ORLEAN: So I guess I'm doing the entire craft cycle.

Ms. BEITTONDA: You will come a full circle after you've...

ORLEAN: I'll glue it together, and then I'll unglue it.

Ms. BEITTONDA: There we go.

ORLEAN: Sometimes in the craft world, there are crises. Your Xyron sticker maker jams or your wood-burning set goes up in flames. That's when people turn to Sannica, and believe me, she's heard it all.

Unidentified Woman #1: And the spray adhesive came out in blobs instead of a steady spray.

Unidentified Woman #2: ...these little fairies about this big anywhere.

Unidentified Woman #3: ...find the candles for the windows?

Unidentified Woman #4: What kind of spray paint can turn her silver containers into gold?

Unidentified Girl #2: ...for the many size presents, because it's hard to fit everything in the ornament...

ORLEAN: But most of the time crafts solve crises. This occurred to me while Sannica and I were examining a mysterious product from Beadalon Industries: a battery-operator bead reamer.

Ms. BEITTONDA: This is used to enlarge the holes of plastic beads and pearls and so on. But I don't know if it...

ORLEAN: Is there a lot of call for this?

Ms. BEITTONDA: I have found that we sell everything that you don't need, but that brings enjoyment. So this is not like your daily bread and butter, but this is to keep you from going insane on a Saturday night if you don't have a date.

ORLEAN: Why do you think--I mean, at a time where everybody's talking about how they have no time, crafts seem to be bigger than ever.

Ms. BEITTONDA: It's therapy. With a bottle of glue and some shapes, you can forget about the outside world, forget about the rat race and just get it out of your system.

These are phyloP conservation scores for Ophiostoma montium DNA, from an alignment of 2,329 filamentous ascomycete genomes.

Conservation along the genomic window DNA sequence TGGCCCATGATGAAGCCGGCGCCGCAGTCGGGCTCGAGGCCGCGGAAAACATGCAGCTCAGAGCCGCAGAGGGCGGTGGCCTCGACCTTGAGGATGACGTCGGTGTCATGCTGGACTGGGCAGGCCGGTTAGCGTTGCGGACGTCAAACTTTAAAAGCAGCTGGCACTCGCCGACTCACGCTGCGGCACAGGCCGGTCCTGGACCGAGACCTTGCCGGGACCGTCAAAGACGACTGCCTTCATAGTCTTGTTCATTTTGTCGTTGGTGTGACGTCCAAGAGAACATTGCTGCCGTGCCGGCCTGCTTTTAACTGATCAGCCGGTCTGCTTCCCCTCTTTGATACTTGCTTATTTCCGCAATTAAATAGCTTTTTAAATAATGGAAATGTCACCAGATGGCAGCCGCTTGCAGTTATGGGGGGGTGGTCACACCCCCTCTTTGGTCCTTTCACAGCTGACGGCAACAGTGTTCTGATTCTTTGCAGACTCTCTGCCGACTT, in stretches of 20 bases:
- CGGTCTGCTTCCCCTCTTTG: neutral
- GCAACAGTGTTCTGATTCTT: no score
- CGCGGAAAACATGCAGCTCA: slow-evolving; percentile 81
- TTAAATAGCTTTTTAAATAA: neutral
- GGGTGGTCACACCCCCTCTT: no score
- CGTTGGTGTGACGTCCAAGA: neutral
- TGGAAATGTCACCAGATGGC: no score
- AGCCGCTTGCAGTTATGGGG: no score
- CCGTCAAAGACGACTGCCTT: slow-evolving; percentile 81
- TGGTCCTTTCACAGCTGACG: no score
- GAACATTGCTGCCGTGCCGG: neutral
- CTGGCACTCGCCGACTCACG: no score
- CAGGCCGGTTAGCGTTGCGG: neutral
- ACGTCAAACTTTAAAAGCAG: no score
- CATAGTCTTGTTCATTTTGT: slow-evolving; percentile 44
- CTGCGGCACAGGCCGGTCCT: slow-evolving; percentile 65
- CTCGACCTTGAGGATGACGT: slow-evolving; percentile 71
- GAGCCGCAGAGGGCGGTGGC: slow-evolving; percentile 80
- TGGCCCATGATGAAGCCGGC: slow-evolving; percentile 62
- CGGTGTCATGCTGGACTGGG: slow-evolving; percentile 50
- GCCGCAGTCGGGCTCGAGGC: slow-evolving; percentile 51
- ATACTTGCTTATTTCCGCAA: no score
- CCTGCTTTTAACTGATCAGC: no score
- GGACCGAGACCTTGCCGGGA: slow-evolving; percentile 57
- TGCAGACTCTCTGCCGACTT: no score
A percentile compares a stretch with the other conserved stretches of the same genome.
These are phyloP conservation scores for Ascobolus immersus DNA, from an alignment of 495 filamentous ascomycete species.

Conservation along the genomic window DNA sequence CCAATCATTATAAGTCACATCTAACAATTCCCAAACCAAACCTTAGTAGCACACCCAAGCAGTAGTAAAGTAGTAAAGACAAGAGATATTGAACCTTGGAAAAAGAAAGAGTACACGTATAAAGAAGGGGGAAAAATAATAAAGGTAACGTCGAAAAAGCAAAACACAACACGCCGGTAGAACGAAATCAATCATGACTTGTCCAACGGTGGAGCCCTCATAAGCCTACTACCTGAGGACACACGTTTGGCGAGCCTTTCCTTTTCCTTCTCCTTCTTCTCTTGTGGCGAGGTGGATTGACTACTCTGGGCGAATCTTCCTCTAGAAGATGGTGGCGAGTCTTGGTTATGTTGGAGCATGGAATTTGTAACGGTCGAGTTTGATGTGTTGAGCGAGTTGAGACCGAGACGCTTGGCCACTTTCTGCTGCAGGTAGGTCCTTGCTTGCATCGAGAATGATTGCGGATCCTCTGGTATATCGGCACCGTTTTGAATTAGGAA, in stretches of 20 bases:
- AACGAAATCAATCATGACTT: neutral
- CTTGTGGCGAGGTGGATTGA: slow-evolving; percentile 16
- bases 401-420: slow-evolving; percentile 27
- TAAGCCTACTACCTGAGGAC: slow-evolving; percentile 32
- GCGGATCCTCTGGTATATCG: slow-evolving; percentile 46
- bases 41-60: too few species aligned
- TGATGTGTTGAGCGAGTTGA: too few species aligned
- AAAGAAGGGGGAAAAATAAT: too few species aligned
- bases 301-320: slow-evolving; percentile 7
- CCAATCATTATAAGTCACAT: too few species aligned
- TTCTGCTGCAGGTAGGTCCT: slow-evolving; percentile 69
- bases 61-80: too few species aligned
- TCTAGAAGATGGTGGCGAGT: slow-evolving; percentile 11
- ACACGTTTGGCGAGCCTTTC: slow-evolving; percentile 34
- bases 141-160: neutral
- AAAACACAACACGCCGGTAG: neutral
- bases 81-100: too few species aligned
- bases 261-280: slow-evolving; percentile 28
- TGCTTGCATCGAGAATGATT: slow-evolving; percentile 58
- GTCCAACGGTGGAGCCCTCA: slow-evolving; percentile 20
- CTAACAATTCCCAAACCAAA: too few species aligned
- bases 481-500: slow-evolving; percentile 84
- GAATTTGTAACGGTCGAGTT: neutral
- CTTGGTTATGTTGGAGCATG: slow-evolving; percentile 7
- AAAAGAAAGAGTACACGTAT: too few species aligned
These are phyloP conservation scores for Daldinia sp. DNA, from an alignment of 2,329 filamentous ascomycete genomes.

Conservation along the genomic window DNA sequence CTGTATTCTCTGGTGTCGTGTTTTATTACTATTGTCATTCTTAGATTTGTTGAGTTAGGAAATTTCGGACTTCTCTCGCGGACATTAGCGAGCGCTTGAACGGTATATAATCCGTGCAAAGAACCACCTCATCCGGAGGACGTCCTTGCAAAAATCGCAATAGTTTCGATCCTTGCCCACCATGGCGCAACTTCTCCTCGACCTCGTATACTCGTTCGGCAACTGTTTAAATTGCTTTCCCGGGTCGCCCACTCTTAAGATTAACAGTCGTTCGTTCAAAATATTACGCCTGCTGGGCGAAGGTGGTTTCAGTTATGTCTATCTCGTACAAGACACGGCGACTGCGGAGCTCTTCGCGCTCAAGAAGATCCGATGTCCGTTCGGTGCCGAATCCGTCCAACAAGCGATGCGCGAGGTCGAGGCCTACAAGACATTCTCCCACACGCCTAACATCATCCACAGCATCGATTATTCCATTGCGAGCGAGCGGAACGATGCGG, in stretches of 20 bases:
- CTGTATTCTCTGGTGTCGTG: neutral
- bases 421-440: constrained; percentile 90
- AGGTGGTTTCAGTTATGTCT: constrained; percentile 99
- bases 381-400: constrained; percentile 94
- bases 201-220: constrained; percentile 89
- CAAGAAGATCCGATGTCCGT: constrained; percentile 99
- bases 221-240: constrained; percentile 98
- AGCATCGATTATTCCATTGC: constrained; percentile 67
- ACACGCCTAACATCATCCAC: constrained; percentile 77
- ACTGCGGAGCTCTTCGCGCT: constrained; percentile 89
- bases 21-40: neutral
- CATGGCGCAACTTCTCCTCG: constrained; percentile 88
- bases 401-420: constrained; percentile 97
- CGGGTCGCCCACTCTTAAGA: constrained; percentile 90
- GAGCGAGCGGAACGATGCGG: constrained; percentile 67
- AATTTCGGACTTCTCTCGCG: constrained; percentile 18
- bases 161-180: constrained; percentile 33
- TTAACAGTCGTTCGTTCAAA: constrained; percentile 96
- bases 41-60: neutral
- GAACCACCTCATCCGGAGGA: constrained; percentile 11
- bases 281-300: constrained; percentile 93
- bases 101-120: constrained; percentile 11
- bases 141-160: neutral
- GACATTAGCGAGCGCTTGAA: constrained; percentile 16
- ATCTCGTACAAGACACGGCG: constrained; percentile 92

ORLEAN: I think maybe the busier you are, the more it means to do something that actually can't be rushed.

Ms. BEITTONDA: Exactly.

ORLEAN: It's like you just put everything on hold and say, `Look, I'm glueing my foam shapes, and I don't care what happens to the rest of the world.'

Ms. BEITTONDA: You can do anything you want to. It's very relaxing.

ORLEAN: At this point the day was winding down and Sannica was getting ready to head home.

What does your basement look like? Do you have a million craft projects down there that you're working on?

Ms. BEITTONDA: I don't have a single thing. I get my creative fix here at the store, and then I go home to a very clean and neat apartment with not a paintbrush out of place.

ORLEAN: Before Sannica left, I described my recent struggle to assemble a plastic cow, and I confessed to her that I had solved it using the ultimate glue. I hired someone to do it for me.

Ms. BEITTONDA: There we go. If all else fails, that's the way I like to do things.

ORLEAN: Now back to my knitting.

INSKEEP: That's Susan Orlean, a staff writer at The New Yorker Magazine. She's also the author of "My Kind of Place: Travel Stories from a Woman Who's Been Everywhere." Now if you want to see how she crafted a telephone, go to npr.org.

This is NPR News.